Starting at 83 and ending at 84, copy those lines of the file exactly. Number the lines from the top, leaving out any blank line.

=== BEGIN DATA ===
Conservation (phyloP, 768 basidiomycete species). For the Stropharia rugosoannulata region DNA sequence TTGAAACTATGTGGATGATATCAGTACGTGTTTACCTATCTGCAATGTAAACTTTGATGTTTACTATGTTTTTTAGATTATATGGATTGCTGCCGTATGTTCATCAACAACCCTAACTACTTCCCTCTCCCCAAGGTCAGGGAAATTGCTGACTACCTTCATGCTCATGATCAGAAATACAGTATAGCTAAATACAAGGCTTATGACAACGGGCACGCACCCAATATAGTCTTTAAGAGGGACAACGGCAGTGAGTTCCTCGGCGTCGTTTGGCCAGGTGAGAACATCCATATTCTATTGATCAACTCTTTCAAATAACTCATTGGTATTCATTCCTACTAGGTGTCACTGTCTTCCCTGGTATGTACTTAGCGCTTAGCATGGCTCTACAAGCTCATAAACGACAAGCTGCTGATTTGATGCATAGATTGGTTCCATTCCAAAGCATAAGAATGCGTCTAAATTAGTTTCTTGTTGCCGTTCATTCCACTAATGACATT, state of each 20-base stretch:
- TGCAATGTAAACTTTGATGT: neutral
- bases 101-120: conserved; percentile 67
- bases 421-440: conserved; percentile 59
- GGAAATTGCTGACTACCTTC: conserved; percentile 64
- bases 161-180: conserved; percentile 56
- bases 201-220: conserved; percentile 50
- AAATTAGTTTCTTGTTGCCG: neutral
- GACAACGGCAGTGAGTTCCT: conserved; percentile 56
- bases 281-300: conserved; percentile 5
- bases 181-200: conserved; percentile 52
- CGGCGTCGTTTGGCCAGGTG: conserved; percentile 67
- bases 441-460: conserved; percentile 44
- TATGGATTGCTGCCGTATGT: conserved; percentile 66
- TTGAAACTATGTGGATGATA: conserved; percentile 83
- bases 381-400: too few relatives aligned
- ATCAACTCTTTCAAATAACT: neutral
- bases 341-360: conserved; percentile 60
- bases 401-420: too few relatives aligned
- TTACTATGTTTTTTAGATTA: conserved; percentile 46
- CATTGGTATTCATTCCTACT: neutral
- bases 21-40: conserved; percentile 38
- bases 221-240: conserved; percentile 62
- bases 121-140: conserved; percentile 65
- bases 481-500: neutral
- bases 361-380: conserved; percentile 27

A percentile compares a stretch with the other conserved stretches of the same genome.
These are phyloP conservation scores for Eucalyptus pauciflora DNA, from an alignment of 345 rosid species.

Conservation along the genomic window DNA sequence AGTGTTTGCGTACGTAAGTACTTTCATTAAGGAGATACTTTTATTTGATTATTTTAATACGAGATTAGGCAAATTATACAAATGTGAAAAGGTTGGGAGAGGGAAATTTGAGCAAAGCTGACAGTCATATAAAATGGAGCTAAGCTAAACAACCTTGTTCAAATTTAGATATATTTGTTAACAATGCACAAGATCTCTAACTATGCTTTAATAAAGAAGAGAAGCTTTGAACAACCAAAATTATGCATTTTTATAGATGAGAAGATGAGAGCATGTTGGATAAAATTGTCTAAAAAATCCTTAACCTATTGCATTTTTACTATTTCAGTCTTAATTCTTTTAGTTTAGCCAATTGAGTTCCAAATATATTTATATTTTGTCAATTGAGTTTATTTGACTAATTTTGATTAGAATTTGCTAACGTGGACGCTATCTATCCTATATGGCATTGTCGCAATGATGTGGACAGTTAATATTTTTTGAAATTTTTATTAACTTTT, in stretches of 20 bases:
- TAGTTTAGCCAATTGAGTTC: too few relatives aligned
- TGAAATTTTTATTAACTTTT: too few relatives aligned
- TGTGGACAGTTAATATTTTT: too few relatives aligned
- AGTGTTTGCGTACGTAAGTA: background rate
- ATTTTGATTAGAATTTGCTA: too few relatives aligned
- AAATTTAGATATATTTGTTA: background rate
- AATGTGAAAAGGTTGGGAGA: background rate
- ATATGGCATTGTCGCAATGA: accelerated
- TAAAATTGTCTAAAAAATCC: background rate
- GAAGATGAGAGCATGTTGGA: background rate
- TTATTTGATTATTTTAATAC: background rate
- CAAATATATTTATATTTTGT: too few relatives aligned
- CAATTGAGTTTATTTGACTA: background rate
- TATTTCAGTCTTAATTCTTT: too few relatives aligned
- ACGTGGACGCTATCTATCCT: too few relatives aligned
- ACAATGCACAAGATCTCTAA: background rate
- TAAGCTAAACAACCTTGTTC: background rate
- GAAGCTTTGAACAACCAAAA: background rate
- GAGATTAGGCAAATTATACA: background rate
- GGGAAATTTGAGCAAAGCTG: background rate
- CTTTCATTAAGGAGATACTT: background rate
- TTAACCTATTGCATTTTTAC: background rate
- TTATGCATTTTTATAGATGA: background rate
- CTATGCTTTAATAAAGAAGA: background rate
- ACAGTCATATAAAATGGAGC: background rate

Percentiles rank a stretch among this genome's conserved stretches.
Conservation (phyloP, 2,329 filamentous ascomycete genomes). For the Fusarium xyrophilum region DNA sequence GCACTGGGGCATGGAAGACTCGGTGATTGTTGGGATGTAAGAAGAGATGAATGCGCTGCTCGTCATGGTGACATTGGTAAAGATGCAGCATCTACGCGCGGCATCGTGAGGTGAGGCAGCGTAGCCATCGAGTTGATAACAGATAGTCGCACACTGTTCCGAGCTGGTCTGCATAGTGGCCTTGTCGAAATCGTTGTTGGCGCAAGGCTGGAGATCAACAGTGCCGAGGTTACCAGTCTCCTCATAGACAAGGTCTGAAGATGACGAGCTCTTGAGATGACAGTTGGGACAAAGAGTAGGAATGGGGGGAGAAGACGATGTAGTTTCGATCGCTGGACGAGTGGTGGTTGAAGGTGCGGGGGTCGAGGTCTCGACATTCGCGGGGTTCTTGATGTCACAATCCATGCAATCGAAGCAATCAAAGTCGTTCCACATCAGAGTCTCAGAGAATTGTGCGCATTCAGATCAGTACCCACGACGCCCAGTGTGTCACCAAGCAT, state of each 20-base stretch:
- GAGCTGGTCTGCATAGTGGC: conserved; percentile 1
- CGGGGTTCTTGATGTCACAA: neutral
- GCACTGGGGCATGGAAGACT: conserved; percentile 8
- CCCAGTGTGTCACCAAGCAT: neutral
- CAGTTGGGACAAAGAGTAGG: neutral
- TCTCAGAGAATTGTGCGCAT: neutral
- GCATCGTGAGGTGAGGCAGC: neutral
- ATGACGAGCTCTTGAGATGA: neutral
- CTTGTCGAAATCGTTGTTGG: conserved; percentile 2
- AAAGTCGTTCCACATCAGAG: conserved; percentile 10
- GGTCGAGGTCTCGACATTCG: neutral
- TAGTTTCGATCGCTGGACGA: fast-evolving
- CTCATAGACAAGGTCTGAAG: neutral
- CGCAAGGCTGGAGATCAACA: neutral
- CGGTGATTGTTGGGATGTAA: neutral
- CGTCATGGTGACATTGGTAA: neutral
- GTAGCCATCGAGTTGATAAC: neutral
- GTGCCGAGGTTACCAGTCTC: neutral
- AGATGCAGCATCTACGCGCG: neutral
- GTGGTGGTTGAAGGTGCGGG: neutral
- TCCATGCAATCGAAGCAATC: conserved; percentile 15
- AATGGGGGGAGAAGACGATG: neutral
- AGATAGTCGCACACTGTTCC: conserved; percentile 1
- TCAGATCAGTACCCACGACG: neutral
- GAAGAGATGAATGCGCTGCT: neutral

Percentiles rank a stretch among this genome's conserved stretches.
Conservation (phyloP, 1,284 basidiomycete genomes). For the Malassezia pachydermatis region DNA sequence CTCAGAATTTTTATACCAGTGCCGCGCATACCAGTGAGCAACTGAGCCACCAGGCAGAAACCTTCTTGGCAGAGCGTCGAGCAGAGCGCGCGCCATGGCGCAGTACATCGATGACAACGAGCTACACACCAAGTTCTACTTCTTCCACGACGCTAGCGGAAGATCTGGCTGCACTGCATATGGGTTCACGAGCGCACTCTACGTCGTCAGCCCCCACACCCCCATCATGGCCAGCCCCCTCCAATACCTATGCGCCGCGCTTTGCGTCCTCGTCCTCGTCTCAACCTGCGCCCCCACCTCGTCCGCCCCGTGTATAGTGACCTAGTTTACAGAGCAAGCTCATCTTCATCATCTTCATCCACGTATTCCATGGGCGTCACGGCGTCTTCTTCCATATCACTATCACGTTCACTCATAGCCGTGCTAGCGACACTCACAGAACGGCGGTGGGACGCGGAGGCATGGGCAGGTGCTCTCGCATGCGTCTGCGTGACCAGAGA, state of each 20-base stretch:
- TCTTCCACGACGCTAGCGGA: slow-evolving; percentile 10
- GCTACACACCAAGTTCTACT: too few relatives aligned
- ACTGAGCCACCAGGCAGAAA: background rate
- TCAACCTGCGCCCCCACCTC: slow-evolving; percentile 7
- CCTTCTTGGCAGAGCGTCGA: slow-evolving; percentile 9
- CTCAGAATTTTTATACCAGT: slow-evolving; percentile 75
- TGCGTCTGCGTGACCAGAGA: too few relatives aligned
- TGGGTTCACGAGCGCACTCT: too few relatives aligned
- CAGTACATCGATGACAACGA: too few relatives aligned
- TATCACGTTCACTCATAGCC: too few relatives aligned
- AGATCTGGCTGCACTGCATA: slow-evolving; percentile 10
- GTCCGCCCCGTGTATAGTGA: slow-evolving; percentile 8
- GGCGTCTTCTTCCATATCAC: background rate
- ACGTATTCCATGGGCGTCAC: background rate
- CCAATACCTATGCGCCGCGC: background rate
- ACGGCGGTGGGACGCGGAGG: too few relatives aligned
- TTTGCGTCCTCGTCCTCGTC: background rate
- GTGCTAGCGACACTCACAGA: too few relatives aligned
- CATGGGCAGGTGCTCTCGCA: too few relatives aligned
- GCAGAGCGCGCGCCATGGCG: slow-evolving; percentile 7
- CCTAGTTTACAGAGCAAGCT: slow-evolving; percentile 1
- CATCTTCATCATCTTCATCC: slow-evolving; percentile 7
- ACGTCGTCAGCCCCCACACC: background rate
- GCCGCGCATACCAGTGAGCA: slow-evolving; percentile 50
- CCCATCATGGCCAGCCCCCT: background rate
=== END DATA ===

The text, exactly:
Conservation (phyloP, 1,284 basidiomycete genomes). For the Malassezia pachydermatis region DNA sequence CTCAGAATTTTTATACCAGTGCCGCGCATACCAGTGAGCAACTGAGCCACCAGGCAGAAACCTTCTTGGCAGAGCGTCGAGCAGAGCGCGCGCCATGGCGCAGTACATCGATGACAACGAGCTACACACCAAGTTCTACTTCTTCCACGACGCTAGCGGAAGATCTGGCTGCACTGCATATGGGTTCACGAGCGCACTCTACGTCGTCAGCCCCCACACCCCCATCATGGCCAGCCCCCTCCAATACCTATGCGCCGCGCTTTGCGTCCTCGTCCTCGTCTCAACCTGCGCCCCCACCTCGTCCGCCCCGTGTATAGTGACCTAGTTTACAGAGCAAGCTCATCTTCATCATCTTCATCCACGTATTCCATGGGCGTCACGGCGTCTTCTTCCATATCACTATCACGTTCACTCATAGCCGTGCTAGCGACACTCACAGAACGGCGGTGGGACGCGGAGGCATGGGCAGGTGCTCTCGCATGCGTCTGCGTGACCAGAGA, state of each 20-base stretch:
- TCTTCCACGACGCTAGCGGA: slow-evolving; percentile 10